Training, awareness needed to reduce Controlled Movement Area violations

  • Published
  • By Larry Ledford
  • Airfield manager, 412th Operations Support Squadron
Hazardous Air Traffic Report and Controlled Movement Area violations are a growing problem for both the Air Force and the Federal Aviation Administration.

Unfortunately, Edwards is having its share of violations, which put lives as well as aircraft at risk. This year alone, Edwards has had four such violations, with three of those coming in recent months.

The Controlled Movement Area is any portion of the airfield requiring aircraft, vehicles and pedestrians to obtain specific Air Traffic Control approval for access. At Edwards, this area includes all runways, helipads and Rogers and Rosamond lakebeds.

A CMA incursion or a runway incursion occurs anytime an aircraft, vehicle, or pedestrian enters the Controlled Movement Area without specific approval from air traffic control. Air Force has directed that those working in a CMA undergo additional training. Also additional testing is required on the airfield layout and the necessary phraseology to use when talking to the tower. When someone completes the training and is granted access to the controlled area, that person's AF Form 483 (Competency Card) will be stamped.

The penalties for airfield violations will result in the individual immediately losing his or her airfield driving privileges. The 412th Operation Support Squadron commander is responsible for vehicle operations on the airfield. Each unit commander, director, division chief and contract manager is responsible for ensuring that the absolute minimum number of drivers is authorized to drive on the airfield to accomplish the unit's mission.

Penalties for CMA violations depend on the number of offenses the individual has had at Edwards. However, the Air Force in currently working on developing a force-wide database where driver records will be tracked from one base to another, whether the driver is military or civilian. The Edwards airfield driving program instruction AFFTCI 13-213 is available on the Edwards intranet Web site. It lists the following penalties: first offense - 30 day suspension and re-training; second offense - 60-day suspension and re-training, and; third offense - permanent revocation of airfield driving privileges at Edwards. This may seem a little severe but think about the serious damage or possible loss of life that could be caused by an accident. Refresher annual training is required for all airfield drivers.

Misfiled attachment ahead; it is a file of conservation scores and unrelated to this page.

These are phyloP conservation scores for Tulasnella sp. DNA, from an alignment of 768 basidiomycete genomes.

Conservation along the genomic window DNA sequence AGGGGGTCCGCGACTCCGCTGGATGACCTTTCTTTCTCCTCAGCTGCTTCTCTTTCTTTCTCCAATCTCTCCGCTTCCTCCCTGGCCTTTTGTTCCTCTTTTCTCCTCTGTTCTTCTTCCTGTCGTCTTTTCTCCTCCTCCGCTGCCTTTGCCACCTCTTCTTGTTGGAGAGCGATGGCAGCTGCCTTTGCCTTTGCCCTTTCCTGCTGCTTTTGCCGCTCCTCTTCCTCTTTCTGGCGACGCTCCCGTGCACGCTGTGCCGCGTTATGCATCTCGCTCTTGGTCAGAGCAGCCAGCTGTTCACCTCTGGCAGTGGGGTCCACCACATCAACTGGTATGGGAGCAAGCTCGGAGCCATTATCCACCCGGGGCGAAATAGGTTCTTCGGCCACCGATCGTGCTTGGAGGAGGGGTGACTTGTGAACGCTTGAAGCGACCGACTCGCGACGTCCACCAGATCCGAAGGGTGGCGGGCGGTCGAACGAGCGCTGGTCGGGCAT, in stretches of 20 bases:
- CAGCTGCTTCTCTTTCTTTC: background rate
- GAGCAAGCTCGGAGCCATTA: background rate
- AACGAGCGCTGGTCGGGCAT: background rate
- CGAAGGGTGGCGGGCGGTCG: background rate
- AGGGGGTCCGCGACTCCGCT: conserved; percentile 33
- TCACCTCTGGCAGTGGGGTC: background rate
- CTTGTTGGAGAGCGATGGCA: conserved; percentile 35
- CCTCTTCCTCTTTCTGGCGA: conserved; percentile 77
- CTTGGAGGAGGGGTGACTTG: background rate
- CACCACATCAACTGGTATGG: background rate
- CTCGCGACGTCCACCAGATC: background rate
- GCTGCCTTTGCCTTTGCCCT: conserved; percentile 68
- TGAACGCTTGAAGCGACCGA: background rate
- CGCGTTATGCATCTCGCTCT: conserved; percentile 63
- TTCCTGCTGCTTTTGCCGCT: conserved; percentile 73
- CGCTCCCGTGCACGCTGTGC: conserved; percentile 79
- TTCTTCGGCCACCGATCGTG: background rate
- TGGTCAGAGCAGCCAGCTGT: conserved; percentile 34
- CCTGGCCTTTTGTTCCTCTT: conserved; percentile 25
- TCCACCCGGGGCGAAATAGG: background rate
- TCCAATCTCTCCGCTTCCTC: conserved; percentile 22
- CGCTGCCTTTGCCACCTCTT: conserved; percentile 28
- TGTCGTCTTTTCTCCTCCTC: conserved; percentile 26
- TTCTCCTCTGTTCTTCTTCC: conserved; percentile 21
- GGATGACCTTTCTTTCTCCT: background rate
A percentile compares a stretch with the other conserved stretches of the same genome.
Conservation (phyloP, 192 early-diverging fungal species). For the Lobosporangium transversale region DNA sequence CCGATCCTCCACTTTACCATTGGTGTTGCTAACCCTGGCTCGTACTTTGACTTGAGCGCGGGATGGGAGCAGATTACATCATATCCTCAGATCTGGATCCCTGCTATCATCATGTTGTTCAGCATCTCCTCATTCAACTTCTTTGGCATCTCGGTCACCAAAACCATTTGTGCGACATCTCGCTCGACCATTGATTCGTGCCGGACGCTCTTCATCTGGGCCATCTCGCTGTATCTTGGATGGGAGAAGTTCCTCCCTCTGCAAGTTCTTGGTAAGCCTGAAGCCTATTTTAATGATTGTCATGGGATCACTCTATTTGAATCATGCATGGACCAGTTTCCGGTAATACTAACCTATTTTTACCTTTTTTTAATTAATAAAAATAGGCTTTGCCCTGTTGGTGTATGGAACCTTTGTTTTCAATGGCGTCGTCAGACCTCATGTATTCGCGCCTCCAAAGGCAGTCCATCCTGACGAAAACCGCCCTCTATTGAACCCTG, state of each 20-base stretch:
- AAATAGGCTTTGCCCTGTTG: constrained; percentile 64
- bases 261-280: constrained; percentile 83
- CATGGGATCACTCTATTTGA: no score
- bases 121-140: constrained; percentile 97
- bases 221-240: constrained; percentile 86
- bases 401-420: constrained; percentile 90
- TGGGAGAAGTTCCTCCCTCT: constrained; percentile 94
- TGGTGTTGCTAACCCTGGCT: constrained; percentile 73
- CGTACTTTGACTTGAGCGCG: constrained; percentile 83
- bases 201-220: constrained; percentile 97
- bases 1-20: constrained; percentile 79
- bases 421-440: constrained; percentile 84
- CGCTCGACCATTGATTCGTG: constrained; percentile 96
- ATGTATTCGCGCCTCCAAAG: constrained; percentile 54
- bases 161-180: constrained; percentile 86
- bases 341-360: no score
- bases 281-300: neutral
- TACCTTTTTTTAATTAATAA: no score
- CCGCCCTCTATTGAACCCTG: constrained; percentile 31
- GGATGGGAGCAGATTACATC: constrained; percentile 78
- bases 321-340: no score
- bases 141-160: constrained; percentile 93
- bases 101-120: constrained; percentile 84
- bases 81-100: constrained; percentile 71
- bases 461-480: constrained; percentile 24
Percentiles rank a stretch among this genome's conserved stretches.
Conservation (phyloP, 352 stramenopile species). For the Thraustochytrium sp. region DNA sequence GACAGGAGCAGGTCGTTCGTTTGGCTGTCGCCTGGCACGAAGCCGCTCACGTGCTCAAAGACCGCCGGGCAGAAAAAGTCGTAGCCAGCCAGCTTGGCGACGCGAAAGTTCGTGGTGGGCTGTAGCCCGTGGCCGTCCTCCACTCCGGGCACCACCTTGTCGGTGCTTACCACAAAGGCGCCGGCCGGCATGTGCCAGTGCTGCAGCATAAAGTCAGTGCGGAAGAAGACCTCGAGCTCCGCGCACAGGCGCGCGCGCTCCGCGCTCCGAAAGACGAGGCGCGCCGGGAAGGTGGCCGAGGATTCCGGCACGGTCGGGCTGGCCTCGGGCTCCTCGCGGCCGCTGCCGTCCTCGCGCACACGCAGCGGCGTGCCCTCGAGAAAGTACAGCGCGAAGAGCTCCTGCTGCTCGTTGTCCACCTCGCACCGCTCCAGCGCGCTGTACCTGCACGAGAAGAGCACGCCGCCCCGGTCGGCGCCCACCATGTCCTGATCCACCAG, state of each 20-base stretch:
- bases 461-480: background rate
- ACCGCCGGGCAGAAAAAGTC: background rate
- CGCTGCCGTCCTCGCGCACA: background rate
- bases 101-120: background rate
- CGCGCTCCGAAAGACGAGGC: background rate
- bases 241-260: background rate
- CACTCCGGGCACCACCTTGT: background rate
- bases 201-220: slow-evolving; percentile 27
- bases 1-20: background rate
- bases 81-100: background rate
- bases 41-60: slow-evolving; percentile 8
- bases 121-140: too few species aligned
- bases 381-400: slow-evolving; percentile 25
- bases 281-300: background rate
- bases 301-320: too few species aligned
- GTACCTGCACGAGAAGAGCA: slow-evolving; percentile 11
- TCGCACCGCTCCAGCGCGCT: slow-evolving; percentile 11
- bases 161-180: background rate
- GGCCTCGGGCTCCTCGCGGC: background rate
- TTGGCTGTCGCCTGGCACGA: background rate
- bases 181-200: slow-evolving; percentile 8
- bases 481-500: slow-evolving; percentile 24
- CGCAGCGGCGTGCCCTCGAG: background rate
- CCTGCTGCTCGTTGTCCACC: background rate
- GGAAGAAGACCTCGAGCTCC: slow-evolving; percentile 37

We've been lucky, no one has been killed and we are yet to have any aircraft damaged. Being lucky isn't good enough, because at some point, our luck will run out. It's not a matter of if, but when.

Assumptions have no place within the movement area. Either you know you have permission from the Control Tower to be in the Controlled Movement Area or you don't. If in doubt, ask. If you still have doubts, ask again. Airfield Management is always available to assist you if you need help or just plain don't know where you are on the airfield. If you are on a large piece of concrete or asphalt that is wider than a normal road, you probably shouldn't be there.

Feel free to call 277-2222 if you have any questions.

Things to remember when operating on the airfield, and specifically, the CMA:

1. Be Alert - aircraft have the right of way over all but emergency vehicles.
2. Use proper phraseology over the radio - do not use "Clear," "Cleared," "Clearing" or "Go Ahead" over the radio. Remember, the correct phraseology for the airfield is not the same as talking on a CB Radio!
3. Know where you are at all times - CMA incursions often occur because someone thought he or she was somewhere else on the airfield.
4. Ensure your credentials are up-to-date prior to proceeding onto the airfield (AF Form 1199, AF Form 483, vehicle passes, etc.). A large red and white sign is posted on the right side of the gate entering the airfield that identifies the proper credentials.
5. Know, don't guess, who the tower is talking to. Do not assume you have been granted permission to proceed. If in doubt, ask the tower.

Be safe when operating within the CMA. Know your procedures, your location, and your surroundings. Reducing the number of CMA violations and incursions is a prime focus, but more importantly, we'd like to see everyone back at work tomorrow.

Let's work as a team and make the Air Force Flight Test Center a safe and enjoyable place to work.